How Career Switchers Can Brand Themselves For Tech

Posted by Christine Campbell on Friday, May 8, 2020 at 2:40 PM PDT

Switching careers can be a daunting idea—especially going into a tech field – but if you find yourself thinking about switching, you are in good company. A recent poll by Indeed found that about half (49%) of respondents had already made a serious career switch, and of those that hadn’t 69% said they were planning to.  

But switching careers is not something people do on a whim. The switchers in the poll averaged about 11 months laying the groundwork to do it. Here’s why: 

  • Switchers want to get clear about the field and role they are interested in 
  • They need to understand the hard and soft skills expected – and work on getting them 
  • And they need to rebrand themselves by translating their skills and experiences – and materials – so that employers see their value 

This all takes focus, time, and effort. 

If you’re thinking about tech, it’s still a good time to begin to make the switch, according to Seattle web dev recruiter, Alex Karlen. "Tech is very much a need - and will continue to be a need for companies - because we live and work online."  She encourages people to use this time of uncertainty to start laying the groundwork to prepare you for when the market begins hiring in earnest again. 

Seattle University’s Web Development’s monthly Meet-Ups tackle the issue of a career change. A critical focus is on how career switchers brand themselves for tech. Led by the SU Web Dev career support team, personal rebranding is the beginning of the journey. 

How do you develop your personal brand?

Identify what you already know 

Transferable skills are the sought-after skills and experiences that you bring from prior jobs and volunteer work. Communication, teamwork, leadership, analysis, project management—these are common transferable skills. Think about and capture examples that you can use in cover letters and interviews. 

Become familiar with your new strengths 

You are constantly growing and changing – but has your internal narrative kept up with that growth? Who are you now that you’ve grown? Try taking a free or low-cost online strengths test to find out. You might be surprised by what you learn.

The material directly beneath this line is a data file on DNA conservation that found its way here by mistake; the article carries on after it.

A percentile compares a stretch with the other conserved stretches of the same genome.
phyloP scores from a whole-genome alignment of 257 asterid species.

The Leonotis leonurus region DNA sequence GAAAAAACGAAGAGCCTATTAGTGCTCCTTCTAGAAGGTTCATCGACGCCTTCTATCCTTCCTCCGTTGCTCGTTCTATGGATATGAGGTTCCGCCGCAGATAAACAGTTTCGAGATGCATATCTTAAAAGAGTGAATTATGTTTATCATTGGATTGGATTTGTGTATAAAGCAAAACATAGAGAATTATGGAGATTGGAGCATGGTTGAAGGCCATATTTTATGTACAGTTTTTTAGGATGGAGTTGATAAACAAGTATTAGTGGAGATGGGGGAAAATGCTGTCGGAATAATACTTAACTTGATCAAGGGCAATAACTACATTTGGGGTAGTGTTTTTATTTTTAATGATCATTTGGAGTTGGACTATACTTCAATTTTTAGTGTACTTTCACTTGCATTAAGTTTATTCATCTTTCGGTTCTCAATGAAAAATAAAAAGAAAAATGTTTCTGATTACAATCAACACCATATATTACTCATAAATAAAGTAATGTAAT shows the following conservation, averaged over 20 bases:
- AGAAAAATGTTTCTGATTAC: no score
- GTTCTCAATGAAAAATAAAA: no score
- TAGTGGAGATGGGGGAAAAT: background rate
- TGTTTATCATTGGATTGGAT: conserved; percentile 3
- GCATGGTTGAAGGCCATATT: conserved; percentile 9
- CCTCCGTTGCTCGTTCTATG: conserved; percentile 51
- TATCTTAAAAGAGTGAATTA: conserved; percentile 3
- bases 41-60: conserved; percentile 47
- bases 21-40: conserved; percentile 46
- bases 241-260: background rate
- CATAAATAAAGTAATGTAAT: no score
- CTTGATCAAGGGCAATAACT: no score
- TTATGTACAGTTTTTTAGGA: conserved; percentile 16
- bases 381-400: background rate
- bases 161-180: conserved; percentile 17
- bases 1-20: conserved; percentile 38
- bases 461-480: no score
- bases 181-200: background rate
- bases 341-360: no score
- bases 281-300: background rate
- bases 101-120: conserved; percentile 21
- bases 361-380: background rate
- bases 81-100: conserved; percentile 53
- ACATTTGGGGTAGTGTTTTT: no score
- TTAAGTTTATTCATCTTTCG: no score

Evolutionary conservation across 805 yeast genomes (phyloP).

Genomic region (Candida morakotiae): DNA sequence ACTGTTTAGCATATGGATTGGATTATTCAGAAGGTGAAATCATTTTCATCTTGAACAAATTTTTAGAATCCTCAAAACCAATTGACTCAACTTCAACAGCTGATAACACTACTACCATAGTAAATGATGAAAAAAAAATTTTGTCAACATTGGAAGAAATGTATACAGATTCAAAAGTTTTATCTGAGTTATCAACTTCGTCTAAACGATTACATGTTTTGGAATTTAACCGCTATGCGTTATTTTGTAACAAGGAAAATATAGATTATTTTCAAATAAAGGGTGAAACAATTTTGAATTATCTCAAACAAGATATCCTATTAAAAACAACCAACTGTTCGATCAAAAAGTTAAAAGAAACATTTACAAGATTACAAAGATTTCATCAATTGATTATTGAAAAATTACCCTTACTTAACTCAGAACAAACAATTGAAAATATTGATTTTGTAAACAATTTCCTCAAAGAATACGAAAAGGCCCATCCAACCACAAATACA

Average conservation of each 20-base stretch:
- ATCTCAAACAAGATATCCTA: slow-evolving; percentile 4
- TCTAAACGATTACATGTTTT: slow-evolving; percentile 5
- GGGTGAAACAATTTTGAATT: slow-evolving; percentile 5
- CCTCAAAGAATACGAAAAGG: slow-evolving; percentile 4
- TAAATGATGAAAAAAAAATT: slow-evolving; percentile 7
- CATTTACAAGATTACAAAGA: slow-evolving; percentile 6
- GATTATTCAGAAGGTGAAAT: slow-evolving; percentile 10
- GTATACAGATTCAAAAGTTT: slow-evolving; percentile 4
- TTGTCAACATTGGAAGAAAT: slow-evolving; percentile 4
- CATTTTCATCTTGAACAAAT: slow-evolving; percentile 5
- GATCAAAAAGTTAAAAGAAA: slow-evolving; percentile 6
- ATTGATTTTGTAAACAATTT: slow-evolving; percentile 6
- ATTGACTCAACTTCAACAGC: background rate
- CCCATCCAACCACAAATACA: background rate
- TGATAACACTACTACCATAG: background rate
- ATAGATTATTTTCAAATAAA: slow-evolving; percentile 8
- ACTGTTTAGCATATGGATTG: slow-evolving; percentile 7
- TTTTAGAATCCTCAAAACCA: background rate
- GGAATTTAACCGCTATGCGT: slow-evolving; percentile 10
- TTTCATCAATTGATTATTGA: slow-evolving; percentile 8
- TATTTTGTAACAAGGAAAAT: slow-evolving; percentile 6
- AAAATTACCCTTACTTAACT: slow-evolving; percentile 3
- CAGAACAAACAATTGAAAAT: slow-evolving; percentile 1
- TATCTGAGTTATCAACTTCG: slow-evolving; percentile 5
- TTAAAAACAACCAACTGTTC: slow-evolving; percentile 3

Compare your strengths to some of the most in-demand skills in the marketplace. LinkedIn annually tracks the hard and soft skills employers are looking for –take a look and see where you stand.  

Start looking at “dream job” descriptions. What are the required and desired qualifications? Make a spreadsheet and note where you have the skill or strength—and where you don’t. You might not be ready to apply yet, but now you know what else you need and can start working on gaining that skill. 

Tell your story 

You’ve identified your transferable skills. You know your skills and strengths (and which ones you still need to get.) Now it’s time to tell your story. Expand your worksheet to examine how your strengths and skills align with the needs of your job description. Then, use these 4 simple steps to develop a story that helps you rebrand: 

  • Describe who you are in one sentence: “I’m a …” 
  • Experience and skills: “I’ve been doing X and have had Y success.” 
  • Talk about what you love in the previous work that you will bring to your new role: “I love what I do and my favorite part is ... because….” 
  • Connect to what you want to do now “That’s why I’m interested in … and what I find exciting is …” 

Now put it all together and you’ve got yourself the beginnings of your new story – your new brand. 

Lay the groundwork 

With a strong personal rebrand, career switchers are ready to use it to guide the other important steps smart switchers take: 

  • Take courses to learn the hard skills that jobs require 
  • Take on work at your current job that gives you experience doing the thing you want to do 
  • Volunteer with organizations or for friends to get the experience you need 
  • Give yourself an assignment and do it and write about it 
  • Start to build your network in that space and have “coffee” with people who do what you want to do or who know people you want to know 
  • Build your online presence to showcase your skills, with a website that features your skills and who you are, or a carefully curated GitHub account 
  • Update your LinkedIn profile, resume, social media presence to reflect your evolving interests 
  • And finally, start the job search with a well-developed sense of why you’re switching, how you uniquely address industry pain points, and an array of products that prove that.  

Don’t put off the decision to switch just because things are uncertain right now. It is going to take time, so get started now because the payoff will be worth it. How are Indeed’s career switchers doing? 88% report themselves happier having taken the leap.